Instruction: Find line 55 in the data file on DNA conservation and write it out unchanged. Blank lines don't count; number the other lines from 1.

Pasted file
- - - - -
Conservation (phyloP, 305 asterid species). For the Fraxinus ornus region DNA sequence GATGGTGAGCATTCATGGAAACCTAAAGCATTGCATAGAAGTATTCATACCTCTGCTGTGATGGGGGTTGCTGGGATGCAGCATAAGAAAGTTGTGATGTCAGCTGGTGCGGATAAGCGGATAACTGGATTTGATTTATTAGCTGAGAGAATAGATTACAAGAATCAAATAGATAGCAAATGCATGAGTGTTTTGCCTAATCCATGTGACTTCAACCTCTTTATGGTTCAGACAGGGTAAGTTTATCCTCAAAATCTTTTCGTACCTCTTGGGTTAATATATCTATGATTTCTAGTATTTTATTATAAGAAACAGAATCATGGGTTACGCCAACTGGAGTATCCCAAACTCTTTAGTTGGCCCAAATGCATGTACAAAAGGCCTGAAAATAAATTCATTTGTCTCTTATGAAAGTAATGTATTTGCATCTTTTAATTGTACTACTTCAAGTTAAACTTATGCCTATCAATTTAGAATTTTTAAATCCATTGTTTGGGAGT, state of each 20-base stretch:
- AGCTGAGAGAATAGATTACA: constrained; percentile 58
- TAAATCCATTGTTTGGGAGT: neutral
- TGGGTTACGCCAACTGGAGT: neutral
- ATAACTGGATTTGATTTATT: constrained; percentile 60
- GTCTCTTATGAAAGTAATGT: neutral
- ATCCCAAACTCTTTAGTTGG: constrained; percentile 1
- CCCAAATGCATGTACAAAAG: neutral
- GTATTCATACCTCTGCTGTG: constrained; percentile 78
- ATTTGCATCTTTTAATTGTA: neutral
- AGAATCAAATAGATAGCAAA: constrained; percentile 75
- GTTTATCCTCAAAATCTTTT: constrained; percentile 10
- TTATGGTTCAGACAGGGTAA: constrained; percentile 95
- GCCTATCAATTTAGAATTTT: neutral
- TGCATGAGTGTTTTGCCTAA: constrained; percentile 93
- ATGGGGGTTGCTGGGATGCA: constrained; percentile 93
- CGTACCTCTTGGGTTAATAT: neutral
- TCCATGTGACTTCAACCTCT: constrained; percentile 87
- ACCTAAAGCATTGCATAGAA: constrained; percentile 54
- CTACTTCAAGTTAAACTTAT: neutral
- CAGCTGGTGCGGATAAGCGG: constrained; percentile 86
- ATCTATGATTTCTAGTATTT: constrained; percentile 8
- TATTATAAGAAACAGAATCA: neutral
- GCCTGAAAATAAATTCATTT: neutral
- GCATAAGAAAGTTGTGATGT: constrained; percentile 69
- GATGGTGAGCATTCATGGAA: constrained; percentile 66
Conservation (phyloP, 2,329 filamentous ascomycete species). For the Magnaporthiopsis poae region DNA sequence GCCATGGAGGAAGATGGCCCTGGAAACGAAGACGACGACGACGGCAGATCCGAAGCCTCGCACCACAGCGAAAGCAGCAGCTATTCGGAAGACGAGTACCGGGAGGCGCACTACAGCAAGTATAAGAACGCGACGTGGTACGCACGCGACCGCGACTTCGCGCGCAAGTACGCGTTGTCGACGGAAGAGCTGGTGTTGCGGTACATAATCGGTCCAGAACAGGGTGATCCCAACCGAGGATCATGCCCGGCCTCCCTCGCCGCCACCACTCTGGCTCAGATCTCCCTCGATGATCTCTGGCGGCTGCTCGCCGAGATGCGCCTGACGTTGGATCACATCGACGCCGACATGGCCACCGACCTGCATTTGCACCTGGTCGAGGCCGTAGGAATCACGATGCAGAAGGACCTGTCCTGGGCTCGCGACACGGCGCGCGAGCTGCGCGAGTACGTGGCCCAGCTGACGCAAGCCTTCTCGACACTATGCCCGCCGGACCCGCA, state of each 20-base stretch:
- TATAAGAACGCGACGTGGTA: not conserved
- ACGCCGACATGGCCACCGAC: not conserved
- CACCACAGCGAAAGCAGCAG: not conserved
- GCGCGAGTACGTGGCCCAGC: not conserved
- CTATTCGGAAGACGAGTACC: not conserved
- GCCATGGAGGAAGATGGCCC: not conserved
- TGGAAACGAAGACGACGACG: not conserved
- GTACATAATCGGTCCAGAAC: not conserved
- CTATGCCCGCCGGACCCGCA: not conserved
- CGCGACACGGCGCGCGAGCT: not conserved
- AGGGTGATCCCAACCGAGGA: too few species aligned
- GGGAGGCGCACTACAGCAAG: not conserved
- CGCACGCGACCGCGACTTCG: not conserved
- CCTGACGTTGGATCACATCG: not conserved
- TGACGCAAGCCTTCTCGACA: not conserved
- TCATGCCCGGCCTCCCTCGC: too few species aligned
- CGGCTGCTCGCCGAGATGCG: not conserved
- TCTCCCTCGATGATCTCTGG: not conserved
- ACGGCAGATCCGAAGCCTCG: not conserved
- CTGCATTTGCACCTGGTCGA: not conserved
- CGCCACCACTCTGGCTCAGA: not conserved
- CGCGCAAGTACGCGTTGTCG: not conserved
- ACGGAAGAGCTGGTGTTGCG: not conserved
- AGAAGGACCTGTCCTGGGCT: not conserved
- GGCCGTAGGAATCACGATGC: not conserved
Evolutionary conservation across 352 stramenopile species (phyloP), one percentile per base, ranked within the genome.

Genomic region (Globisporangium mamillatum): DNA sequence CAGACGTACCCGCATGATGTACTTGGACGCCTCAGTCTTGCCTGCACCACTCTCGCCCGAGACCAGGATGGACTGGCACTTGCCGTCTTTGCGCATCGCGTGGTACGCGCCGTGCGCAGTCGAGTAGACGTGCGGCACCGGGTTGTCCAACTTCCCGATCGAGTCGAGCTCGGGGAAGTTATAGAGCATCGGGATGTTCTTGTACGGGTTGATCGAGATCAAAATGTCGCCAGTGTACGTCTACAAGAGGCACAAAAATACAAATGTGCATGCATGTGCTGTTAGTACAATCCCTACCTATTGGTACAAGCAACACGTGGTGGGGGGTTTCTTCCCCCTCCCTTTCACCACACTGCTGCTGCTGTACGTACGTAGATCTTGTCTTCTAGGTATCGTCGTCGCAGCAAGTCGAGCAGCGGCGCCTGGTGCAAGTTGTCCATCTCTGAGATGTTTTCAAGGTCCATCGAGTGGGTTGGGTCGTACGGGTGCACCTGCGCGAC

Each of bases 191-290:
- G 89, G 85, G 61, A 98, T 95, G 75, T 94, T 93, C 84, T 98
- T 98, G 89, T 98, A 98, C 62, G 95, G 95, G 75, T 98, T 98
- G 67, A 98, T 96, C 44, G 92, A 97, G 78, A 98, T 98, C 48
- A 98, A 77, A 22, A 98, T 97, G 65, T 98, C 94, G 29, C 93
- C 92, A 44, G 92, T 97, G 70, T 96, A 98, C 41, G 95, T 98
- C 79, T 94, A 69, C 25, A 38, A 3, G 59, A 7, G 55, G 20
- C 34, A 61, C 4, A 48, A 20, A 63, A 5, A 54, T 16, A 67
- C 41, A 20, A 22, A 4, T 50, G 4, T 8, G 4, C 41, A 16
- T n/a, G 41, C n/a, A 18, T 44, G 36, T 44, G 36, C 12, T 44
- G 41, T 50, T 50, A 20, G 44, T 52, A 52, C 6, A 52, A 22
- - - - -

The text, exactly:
Each of bases 191-290: